There is a major Roy Lichtenstein retrospective on right now at the Chicago Art Institute. Yes it is the same artist whose work just commanded $44,000,000 at auction. But forgive me if I think back fondly to the early 1970s when my children were young and Roy came to town for a small show at the Nelson. It was Leslie, my 6 year old, who discovered my address book with Roy’s name in it. She laboriously printed a fan letter to him to wit: “You don’t know me but you were at my house for supper. I really love your paintings. I just wanted you to know.” Several weeks later a package arrived addressed to her. It was a large book of Lichtenstein drawings and the dedication read “To Leslie Kase with all best wishes. Thank you for your very nice letter. Roy Lichtenstein 1971. ”

It may seem strange that a child could capture the magic of a world famous artist when many adults about her were puzzled by his work. However that is what actually happened. Today Lichtenstein’s major retrospective is a compelling enlightening experience. It will travel to the National Gallery in Washington, the Tate Modern in London, and the Pompidou in Paris. There are comic book canvases, landscapes, nudes, brush strokes, art deco, sculptures, and observations of other famous artists’ masterpieces. And there are drawings never before exhibited or seen which are the beginnings of understanding Lichtenstein’s thought processes. All of these are brought together for the first time. What they reveal is the artist as a breathtaking thinker and a crackerjack student of art history. He had great insight into the styles of others such as Monet, de Kooning, and Mondrian. His work has absorbing contradictions, diversity and complexity only now realized.
Lichtenstein challenges us to look at the world and art itself from new viewpoints. He is the most sophisticated of the major pop artists. He was able to move on from the great cartoon works to refine and discover a way of commenting on our condition in the late 20th century as well as considering the great art and work of the past. Furthermore he had elegant design capability and offered the viewer a rare opportunity to see the accomplishments of a vital contemporary painter and sculptor in his prime. It is a real joy to see and share with him in his thoughtful commentary and consideration.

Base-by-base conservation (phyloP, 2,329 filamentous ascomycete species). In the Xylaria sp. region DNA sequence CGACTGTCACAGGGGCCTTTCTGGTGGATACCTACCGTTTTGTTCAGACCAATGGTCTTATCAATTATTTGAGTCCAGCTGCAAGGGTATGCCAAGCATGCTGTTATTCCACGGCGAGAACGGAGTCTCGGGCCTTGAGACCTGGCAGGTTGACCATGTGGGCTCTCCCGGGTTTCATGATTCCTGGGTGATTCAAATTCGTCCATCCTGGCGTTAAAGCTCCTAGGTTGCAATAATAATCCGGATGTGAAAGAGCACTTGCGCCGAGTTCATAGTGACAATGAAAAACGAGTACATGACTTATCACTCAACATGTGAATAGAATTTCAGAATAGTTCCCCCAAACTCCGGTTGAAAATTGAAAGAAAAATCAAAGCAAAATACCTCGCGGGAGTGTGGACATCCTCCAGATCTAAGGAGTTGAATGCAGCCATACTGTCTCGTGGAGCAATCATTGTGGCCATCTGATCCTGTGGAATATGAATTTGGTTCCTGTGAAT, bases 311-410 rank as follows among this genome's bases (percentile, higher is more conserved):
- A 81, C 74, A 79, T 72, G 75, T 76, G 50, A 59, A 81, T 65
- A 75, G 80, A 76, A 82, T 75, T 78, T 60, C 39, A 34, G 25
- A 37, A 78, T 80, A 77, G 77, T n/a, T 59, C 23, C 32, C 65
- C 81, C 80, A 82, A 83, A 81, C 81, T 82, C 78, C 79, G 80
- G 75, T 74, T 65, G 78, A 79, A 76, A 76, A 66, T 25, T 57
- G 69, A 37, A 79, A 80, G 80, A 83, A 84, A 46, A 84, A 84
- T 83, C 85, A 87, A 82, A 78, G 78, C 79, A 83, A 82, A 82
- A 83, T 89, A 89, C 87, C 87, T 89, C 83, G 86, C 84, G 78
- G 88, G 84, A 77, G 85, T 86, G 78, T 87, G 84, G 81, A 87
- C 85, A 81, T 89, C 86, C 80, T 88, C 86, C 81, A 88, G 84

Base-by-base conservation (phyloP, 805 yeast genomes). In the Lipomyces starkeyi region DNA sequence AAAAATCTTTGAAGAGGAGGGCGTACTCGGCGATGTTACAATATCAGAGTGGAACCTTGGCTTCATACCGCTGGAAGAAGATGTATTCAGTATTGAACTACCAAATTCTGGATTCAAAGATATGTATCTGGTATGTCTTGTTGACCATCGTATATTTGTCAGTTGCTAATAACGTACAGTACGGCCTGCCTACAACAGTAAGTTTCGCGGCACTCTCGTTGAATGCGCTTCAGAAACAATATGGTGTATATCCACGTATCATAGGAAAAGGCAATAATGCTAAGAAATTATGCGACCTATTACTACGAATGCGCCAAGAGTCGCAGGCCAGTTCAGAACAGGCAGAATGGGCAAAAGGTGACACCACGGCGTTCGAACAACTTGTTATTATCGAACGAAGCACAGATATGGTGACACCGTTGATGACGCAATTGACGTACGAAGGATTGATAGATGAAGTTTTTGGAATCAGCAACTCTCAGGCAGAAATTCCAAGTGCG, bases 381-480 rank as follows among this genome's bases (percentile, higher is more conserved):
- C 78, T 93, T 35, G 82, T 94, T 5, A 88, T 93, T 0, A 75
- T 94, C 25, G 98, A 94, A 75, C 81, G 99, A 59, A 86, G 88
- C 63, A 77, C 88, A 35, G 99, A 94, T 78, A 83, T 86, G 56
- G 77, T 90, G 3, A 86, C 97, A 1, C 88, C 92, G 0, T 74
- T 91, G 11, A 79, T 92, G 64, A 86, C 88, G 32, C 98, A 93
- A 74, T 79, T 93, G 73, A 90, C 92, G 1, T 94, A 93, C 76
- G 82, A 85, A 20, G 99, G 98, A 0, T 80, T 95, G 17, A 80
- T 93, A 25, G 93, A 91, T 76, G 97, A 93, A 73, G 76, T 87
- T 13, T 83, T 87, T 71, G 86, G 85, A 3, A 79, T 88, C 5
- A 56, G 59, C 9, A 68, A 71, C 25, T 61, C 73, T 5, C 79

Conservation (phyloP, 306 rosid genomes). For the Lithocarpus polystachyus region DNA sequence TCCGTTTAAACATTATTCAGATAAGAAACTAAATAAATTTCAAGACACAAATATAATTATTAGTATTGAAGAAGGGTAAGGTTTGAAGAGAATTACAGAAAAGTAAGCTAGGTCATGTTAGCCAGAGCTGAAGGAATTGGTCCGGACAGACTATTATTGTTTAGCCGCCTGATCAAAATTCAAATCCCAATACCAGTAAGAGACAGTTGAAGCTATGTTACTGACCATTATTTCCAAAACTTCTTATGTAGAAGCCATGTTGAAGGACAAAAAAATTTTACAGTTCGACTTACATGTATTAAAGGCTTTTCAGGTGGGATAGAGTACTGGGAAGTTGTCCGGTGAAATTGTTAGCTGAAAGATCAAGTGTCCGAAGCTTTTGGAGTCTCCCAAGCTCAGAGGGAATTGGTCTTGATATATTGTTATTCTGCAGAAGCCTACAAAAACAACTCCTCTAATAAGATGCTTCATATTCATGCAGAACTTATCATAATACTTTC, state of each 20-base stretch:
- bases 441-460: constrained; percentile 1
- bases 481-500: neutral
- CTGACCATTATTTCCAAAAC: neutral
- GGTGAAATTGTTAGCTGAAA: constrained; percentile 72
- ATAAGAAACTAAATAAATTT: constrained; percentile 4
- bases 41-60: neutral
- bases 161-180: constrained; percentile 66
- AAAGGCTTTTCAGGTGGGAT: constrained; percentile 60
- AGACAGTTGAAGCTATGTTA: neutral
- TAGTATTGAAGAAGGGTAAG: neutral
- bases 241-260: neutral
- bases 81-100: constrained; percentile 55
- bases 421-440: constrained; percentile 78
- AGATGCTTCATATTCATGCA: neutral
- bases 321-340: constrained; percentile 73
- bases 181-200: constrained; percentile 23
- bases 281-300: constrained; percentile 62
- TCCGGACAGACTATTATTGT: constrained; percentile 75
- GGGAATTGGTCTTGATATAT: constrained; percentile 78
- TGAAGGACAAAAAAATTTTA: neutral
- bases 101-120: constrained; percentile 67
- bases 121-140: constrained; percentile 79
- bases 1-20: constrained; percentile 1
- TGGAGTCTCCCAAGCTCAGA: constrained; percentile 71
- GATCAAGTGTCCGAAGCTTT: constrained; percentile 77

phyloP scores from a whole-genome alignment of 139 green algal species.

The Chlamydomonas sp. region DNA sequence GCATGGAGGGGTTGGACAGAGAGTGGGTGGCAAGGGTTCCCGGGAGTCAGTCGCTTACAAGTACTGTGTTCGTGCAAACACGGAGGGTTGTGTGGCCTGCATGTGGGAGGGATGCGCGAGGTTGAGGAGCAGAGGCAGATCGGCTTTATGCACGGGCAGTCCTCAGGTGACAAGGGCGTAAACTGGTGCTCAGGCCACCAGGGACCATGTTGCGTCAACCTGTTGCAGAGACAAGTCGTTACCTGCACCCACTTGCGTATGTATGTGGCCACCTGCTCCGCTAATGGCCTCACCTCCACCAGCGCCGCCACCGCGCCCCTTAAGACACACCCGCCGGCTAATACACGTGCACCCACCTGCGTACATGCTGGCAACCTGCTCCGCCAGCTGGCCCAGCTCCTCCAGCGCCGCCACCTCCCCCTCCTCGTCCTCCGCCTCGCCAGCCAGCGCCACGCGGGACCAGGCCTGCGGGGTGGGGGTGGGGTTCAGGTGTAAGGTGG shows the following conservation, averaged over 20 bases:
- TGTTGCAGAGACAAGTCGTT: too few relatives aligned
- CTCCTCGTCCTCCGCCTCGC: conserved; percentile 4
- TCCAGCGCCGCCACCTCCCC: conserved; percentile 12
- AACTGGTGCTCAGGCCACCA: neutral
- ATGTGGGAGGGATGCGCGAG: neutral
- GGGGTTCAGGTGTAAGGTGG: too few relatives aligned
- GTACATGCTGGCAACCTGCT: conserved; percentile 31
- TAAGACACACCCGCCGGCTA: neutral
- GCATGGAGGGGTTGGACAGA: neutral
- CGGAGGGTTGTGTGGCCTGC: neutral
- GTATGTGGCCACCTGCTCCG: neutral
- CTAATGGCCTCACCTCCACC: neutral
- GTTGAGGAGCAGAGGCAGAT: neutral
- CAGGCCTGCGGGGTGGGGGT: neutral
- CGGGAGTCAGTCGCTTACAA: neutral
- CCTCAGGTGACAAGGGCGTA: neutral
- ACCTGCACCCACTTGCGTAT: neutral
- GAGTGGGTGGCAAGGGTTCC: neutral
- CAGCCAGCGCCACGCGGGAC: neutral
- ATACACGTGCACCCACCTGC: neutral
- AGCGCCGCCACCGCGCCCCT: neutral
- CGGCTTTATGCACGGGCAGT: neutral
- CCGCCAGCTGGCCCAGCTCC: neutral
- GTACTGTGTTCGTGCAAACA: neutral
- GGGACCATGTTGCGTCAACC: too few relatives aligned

One interesting comment tells us that Lichtenstein came upon creating his first pop painting while reading a little Golden Book to his young sons. Perhaps that is the reason that Leslie glommed on to him as her very favorite artist. Fifteen years later we had dinner with him and Leslie, now a young adult, told him how much she treasured the book he sent her. Lichtenstein smiled but did not comment. It was as if both of them understood that their contact was in another era long since gone. Lichtenstein’s art was a great gambit, one of the finest of the 20th century periods of making art. He knew what he was about and he has left a legacy worthy of celebration. The old saying — Know thyself, nothing in excess — allowed him to produce one art masterpiece after another and to create a body of work worthy of the encomiums it inspires.



  • Bob Chrisman says:

    What a wonderful story about your daughter. I hope she kept the autographed book. It’s always nice to capture the thoughtfulness of people who went on to become famous.

  • Mary Manley says:

    Just tweeted this endearing story on our website. Only wish I could follow Pinky and Arthur around any art museum in the world and soak in their comments. (It’s all very well to follow one’s own instincts – but, on balance, I’d rather follow theirs!)

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